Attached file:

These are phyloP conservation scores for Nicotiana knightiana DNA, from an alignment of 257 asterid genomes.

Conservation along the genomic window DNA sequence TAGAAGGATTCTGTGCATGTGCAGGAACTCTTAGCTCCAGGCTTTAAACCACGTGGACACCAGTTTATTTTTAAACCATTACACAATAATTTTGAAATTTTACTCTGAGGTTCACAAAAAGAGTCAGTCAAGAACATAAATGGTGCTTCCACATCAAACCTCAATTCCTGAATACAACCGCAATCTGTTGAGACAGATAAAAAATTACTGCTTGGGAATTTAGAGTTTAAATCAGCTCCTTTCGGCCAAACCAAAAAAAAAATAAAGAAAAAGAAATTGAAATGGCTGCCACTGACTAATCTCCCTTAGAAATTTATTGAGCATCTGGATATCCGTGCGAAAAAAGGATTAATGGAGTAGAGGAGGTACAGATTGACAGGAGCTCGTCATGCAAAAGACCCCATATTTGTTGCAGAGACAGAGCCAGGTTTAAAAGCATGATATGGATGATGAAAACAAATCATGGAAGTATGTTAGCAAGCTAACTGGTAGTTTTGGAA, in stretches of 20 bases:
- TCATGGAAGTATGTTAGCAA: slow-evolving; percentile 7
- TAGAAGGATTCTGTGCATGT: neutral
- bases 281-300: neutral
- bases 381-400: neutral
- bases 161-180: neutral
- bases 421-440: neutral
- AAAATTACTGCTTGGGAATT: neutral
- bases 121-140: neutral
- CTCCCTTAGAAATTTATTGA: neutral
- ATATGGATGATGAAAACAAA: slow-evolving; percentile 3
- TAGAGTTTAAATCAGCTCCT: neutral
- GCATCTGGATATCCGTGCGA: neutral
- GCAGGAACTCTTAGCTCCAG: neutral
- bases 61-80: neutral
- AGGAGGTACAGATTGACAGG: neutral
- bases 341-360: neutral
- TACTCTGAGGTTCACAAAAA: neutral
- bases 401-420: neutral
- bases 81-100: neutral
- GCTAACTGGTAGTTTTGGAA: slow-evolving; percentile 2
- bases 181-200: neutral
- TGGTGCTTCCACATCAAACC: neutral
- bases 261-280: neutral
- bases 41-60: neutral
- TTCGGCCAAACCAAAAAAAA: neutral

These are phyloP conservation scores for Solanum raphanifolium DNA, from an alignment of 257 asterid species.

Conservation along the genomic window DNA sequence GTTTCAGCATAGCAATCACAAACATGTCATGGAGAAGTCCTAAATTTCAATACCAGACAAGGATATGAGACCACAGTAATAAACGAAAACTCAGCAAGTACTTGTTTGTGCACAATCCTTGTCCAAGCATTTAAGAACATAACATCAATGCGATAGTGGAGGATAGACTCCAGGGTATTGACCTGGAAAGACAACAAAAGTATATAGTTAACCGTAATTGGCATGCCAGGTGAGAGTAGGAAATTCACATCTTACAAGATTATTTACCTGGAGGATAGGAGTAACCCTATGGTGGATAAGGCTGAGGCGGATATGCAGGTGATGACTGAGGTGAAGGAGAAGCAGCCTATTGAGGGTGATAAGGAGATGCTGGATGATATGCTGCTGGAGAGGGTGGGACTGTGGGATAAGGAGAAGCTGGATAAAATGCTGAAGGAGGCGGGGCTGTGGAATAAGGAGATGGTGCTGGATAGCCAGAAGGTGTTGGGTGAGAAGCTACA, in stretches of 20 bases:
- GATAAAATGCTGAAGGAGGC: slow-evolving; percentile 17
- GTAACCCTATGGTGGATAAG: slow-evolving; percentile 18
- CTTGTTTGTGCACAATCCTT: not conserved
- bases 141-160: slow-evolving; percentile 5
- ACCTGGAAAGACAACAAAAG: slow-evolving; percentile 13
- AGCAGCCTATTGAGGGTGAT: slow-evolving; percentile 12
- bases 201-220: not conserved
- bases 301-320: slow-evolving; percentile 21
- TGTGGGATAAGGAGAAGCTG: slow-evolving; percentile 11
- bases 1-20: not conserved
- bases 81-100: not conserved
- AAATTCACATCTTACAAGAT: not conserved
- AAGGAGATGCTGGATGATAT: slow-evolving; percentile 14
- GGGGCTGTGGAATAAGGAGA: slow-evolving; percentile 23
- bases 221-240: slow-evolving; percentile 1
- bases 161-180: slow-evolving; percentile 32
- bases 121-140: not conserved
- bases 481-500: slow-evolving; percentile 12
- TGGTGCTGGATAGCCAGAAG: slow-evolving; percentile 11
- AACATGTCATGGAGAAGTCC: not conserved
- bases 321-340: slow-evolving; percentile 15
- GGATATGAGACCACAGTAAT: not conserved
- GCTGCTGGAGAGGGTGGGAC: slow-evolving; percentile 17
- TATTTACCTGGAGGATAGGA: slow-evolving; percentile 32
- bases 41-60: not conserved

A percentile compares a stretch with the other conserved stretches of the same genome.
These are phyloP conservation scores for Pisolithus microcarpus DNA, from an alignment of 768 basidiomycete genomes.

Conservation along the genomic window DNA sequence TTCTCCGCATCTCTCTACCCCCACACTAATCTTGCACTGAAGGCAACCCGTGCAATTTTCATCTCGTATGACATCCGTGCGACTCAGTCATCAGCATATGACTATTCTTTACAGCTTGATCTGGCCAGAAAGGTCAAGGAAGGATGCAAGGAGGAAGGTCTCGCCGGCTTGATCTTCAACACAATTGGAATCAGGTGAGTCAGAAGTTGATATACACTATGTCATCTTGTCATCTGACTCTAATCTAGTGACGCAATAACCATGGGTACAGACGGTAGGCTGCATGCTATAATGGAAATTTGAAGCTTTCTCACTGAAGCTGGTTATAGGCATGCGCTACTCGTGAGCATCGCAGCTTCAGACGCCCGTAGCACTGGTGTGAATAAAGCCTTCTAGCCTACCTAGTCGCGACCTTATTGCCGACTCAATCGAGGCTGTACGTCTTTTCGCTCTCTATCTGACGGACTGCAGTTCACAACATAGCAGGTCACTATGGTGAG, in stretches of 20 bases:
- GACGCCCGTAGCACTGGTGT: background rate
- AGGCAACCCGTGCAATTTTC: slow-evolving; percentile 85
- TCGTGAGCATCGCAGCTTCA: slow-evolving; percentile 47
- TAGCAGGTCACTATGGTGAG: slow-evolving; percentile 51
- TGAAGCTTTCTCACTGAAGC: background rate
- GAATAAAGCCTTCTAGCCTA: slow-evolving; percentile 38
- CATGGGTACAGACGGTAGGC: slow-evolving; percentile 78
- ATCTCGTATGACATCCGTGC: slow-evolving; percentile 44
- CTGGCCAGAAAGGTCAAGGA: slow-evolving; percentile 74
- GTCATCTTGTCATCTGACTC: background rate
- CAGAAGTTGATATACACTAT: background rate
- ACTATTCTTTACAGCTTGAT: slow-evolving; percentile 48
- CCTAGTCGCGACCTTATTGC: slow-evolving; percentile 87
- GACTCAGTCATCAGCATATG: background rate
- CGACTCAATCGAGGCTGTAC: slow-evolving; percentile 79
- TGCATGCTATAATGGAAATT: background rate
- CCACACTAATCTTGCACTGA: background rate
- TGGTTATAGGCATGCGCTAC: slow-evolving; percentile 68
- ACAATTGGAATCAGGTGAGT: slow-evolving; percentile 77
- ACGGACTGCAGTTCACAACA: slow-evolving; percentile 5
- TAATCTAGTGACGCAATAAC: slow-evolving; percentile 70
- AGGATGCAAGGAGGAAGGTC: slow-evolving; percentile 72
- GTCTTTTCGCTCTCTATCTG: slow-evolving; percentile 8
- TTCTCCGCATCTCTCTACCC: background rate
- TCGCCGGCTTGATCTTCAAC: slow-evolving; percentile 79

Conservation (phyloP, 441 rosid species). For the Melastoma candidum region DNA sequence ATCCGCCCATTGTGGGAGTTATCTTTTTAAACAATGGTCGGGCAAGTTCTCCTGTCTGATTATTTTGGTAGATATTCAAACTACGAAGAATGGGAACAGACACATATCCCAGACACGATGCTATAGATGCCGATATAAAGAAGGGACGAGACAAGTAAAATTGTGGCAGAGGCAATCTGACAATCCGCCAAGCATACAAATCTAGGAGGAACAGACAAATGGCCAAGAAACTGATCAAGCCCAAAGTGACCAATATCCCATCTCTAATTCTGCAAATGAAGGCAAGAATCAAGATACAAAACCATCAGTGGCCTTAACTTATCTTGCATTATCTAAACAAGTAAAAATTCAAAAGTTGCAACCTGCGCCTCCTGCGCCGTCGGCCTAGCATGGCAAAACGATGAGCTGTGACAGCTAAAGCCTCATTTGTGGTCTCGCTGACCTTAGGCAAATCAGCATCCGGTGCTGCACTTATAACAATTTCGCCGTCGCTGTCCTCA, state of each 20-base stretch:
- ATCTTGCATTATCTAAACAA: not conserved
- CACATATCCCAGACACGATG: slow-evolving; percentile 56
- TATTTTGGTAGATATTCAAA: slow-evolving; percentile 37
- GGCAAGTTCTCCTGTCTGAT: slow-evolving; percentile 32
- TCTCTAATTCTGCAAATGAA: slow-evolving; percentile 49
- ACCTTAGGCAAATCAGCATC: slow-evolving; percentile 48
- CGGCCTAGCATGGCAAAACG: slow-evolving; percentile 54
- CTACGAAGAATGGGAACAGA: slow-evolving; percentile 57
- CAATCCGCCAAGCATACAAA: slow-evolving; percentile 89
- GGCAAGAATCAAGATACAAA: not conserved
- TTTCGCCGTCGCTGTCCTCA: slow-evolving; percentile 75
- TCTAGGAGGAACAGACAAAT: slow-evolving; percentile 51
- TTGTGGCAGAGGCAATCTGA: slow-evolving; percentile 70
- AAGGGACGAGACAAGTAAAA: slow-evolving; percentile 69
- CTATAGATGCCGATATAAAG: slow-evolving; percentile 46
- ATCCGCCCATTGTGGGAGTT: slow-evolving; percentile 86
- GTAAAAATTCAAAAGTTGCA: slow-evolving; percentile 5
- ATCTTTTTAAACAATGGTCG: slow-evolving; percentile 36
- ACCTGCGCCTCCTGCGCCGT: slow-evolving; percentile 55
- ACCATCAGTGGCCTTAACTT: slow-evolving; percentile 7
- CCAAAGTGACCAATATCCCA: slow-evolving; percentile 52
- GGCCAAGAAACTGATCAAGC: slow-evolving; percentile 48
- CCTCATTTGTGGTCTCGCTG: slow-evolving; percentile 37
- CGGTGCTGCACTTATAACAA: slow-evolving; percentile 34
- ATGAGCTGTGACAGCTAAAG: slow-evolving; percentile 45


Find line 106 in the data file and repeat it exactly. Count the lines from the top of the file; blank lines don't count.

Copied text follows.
- CCTCATTTGTGGTCTCGCTG: slow-evolving; percentile 37